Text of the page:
Masters of Sex Season 3 Episode 3 recap

How to watch this episode:
Roll your eyes at the ‘baby interruptus’, and wonder if you’re watching Up All Night.

Recognize the woman Libby’s talking to in the kitchen. Rewind three times until you confirm that yes, in fact, that is Susan May Pratt, otherwise known as Maureen from Center Stage, otherwise known as “I’m the best goddamn dancer in the American Ballet Academy. Who the hell are you?”

Listen to Libby lose her mind about how Maureen from Center Stage, who has a very strange makeup stripe on her forehead, might leave her husband, because of course if it was Libby who was entertaining those thoughts (she is), Bill would neither notice nor care. Which is tragic all the time but especially now because her hair is spectacular.

Reflect that Bill is neither shaking nor sweating, despite Betty accusing him of same. Remember when Betty had actual lines, that weren’t just exposition? “You know that we pay for everything…so you need a dedicated source of funding.”

Cringe at the fact that the baby is called Lisa. Of course it is. This is terrible, but Tessa is the worst, so Lisa will automatically be the good one.

Immediately realize that if you feel that way, you must be a terrible person, because Tessa immediately gets to say something revolutionary, like ‘all girls really like sex’, and I feel bad for misjudging her.

Become exhausted with point form, and move back to proper paragraphs:

This show gives and takes away and gives back again. I really enjoyed this episode, even though Paul and Maureen from Center Stage are new and incidental people to talk to and sort of seem like they couldn’t be less about the point.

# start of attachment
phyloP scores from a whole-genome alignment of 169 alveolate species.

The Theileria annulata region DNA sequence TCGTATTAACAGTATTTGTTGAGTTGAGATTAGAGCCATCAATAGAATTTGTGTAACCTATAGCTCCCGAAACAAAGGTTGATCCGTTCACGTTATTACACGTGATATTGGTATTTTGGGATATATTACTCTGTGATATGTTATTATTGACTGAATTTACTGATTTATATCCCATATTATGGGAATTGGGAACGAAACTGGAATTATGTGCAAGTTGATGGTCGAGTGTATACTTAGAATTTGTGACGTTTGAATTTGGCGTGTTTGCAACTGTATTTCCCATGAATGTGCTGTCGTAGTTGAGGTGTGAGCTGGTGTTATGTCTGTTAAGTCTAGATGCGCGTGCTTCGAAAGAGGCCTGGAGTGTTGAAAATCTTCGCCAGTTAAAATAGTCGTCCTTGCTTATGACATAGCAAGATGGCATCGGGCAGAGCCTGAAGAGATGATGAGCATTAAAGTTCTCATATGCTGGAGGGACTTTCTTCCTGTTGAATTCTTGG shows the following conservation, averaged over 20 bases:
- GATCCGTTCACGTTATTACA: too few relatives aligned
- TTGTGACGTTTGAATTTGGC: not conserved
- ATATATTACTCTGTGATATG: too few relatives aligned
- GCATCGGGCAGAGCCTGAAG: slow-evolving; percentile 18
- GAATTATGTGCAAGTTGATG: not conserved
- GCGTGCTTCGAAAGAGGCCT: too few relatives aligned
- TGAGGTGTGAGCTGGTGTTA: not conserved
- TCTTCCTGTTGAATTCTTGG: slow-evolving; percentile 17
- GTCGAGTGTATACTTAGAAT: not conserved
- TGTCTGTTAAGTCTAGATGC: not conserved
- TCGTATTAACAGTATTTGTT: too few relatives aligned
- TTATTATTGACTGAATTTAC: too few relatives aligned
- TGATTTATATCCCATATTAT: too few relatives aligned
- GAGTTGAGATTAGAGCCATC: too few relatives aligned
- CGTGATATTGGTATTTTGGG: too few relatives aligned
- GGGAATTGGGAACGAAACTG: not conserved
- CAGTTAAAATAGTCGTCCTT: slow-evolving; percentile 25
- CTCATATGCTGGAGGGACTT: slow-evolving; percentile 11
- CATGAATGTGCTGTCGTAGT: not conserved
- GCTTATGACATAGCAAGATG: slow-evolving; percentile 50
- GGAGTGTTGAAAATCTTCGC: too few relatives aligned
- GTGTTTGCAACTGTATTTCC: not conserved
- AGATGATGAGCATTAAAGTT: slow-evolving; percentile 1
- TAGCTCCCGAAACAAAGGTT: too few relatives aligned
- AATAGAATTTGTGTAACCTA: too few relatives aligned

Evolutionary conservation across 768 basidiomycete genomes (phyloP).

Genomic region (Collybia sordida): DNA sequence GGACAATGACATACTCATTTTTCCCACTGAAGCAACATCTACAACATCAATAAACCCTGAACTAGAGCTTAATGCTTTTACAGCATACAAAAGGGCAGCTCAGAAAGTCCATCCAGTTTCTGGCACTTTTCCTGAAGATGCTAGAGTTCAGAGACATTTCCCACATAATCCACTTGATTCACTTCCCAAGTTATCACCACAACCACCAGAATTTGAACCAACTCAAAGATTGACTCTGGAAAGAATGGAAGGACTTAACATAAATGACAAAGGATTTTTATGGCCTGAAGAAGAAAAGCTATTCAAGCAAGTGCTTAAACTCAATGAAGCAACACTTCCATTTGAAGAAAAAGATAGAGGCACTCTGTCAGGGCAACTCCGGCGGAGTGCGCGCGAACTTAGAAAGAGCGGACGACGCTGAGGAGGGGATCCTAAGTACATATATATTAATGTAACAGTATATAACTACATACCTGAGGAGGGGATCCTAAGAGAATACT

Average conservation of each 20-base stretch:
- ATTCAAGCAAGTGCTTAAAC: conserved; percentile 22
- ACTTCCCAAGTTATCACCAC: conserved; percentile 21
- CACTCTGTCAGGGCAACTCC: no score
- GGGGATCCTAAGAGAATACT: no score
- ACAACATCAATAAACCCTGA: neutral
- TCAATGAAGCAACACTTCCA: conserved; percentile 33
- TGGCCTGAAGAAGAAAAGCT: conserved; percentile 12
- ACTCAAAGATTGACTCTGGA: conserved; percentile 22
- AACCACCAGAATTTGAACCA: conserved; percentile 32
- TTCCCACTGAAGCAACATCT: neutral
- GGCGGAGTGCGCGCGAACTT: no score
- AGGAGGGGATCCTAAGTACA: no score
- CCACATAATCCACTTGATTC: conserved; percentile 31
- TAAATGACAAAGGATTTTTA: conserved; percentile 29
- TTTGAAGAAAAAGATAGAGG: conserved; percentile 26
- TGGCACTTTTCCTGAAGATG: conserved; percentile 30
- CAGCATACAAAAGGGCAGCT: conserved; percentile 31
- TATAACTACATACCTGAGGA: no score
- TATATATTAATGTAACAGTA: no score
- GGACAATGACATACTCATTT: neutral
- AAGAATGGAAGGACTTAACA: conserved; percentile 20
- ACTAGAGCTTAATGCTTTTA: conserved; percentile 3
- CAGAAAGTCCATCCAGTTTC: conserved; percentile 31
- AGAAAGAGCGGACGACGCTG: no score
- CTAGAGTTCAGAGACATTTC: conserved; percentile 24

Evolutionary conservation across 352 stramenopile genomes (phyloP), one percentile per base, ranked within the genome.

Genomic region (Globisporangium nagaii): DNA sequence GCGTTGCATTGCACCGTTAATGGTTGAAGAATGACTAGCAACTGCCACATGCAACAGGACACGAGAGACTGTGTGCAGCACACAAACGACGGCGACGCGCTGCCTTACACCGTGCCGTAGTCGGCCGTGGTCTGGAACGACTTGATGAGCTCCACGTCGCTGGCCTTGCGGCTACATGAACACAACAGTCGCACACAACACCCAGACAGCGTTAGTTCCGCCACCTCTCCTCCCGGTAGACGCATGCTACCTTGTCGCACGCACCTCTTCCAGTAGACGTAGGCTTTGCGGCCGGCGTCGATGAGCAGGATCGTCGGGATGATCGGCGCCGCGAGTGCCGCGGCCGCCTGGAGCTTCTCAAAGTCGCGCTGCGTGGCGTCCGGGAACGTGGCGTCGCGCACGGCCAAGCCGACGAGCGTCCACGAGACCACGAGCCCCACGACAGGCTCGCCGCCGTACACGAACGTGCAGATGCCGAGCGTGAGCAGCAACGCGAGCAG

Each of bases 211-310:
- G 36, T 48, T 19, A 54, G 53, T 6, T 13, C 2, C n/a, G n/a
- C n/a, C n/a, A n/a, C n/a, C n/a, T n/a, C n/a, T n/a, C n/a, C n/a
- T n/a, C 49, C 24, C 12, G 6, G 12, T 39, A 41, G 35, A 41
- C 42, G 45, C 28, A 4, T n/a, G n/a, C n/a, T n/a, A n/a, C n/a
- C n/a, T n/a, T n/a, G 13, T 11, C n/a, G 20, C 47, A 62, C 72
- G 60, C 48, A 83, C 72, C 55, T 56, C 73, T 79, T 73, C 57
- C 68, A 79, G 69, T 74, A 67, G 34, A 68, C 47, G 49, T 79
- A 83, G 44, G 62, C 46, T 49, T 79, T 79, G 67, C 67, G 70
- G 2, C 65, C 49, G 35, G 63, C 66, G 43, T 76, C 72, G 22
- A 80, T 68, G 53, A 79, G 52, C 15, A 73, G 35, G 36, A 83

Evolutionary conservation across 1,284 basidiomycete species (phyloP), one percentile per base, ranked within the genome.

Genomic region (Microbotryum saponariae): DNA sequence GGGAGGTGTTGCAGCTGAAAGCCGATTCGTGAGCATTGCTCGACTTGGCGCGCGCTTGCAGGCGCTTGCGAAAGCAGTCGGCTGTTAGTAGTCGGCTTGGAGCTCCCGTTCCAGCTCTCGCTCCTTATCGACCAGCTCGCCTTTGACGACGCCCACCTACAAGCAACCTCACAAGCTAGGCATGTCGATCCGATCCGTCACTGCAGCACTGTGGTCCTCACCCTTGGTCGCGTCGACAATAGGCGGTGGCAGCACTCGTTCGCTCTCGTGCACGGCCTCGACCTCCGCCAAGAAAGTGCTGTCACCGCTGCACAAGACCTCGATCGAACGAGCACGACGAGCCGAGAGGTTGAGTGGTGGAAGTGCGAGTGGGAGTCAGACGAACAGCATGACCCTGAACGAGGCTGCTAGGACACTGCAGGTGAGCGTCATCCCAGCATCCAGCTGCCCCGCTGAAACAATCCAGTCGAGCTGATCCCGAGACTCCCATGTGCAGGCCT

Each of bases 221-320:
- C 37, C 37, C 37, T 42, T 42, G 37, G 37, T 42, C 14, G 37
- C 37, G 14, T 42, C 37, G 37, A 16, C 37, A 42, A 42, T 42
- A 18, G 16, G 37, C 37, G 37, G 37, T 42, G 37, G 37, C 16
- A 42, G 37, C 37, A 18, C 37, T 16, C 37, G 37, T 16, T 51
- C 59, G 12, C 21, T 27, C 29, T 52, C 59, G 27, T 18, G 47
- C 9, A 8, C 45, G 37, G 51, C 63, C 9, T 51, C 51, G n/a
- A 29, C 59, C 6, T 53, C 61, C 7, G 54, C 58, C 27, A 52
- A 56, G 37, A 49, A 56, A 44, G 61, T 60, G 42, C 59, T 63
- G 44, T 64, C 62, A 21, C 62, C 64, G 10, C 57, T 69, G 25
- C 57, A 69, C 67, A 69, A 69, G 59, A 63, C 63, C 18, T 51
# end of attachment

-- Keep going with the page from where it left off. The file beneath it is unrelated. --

Even Josh Charles and his smirky, condescending, sexy-ugly propositions are not the point – though he is compelling to look at.  The point, which is brought to us by Tessa and Barton Scully in equal measure, is that Masters and Johnson are flawed and terrible, and really, really consistently selfish.  But what they’re not is judgmental. This is actually something I appreciated because it’s not just true this episode, it always has been.  They really, truly don’t care. They’re interested in the sexual quirks of Barton Scully or Lester, and they’re interested in ‘fixing’ them inasmuch as they don’t want people to be miserable – but they are utterly free of mores, at least where adults are concerned. Betty is proof of this, since I did a double take last night when she made a snarky remark about sex workers. How quickly we forget.

This is what the show is about, really – the idea that human sexual response is fascinating, not shameful, but also just the tip of the iceberg. The emotional connections are much more difficult and complex.

This is why Tessa is such a conundrum for me. She’s so completely insufferable, but she went through that horrible experience that, on one level, is exactly what she thought would happen when people heard her mother was the ‘sex book’ person. I really appreciated that her version of what’s going on at school before wasn’t precisely true, but could have been. I can see the pain in the idea that no matter how much her mother understands about sex, and indeed would understand and hurt for the situation her daughter was in, she still can’t actually understand Tessa. She can’t get into her mind. The show is giving enough attention to this concept that it seems this is not just regular teenaged angst, but an actual rift being built.

I don’t know. I liked this episode a lot better, even though Hugh Hefner seemed like he was being played by a human puppet, but there are elements that still don’t add up. So Bill can’t connect with anyone except Virginia, and  -- and?! – her baby, but what change has that actually wrought in him? 12 years in, is he any different? I was touched, I’ll admit, that he was outraged and hurt on Scully’s behalf, but how does it actually penetrate the robotron that is Dr. Masters? Virginia is supposed to be emotionally intelligent, so how is it she can’t really connect with anyone? I like that these are the questions facing our characters, but I’d love to see them acknowledge that occasionally, they’re frustrated by running in place and never quite gaining on those demons.

Attached - Lizzy Caplan leaving Chateau Marmont with James Marsden on Saturday night.